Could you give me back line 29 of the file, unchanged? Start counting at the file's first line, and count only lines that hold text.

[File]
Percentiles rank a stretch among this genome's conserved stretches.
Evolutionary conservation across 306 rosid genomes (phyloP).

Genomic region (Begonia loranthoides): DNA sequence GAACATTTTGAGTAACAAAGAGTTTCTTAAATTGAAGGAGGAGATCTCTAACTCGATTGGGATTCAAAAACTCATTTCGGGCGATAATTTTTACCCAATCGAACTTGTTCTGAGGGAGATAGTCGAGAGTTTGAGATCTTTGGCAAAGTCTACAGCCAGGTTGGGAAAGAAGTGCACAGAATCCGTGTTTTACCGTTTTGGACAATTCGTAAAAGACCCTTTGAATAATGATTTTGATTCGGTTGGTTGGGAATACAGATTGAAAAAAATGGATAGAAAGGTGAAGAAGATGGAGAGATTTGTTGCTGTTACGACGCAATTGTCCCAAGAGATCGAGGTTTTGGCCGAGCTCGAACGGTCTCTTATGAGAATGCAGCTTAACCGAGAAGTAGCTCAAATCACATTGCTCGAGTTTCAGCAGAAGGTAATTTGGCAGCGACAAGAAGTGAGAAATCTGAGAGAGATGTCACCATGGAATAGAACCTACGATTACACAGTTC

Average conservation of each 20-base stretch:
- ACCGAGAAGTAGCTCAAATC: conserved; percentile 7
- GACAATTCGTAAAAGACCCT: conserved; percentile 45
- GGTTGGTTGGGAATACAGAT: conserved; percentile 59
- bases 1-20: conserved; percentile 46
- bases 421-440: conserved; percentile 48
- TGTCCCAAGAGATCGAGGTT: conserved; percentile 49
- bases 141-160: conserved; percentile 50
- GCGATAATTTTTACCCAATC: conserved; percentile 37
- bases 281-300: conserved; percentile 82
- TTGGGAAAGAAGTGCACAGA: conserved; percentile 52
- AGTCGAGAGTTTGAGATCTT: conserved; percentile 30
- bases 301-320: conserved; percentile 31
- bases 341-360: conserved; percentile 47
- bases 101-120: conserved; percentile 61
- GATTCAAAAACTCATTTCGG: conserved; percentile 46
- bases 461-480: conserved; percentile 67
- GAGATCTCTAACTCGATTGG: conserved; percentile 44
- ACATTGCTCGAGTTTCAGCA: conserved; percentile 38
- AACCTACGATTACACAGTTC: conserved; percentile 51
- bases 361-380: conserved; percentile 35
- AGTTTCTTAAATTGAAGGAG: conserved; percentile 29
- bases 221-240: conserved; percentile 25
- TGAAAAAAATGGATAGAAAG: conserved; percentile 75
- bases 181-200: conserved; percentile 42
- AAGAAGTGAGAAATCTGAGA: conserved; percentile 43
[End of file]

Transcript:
- AAGAAGTGAGAAATCTGAGA: conserved; percentile 43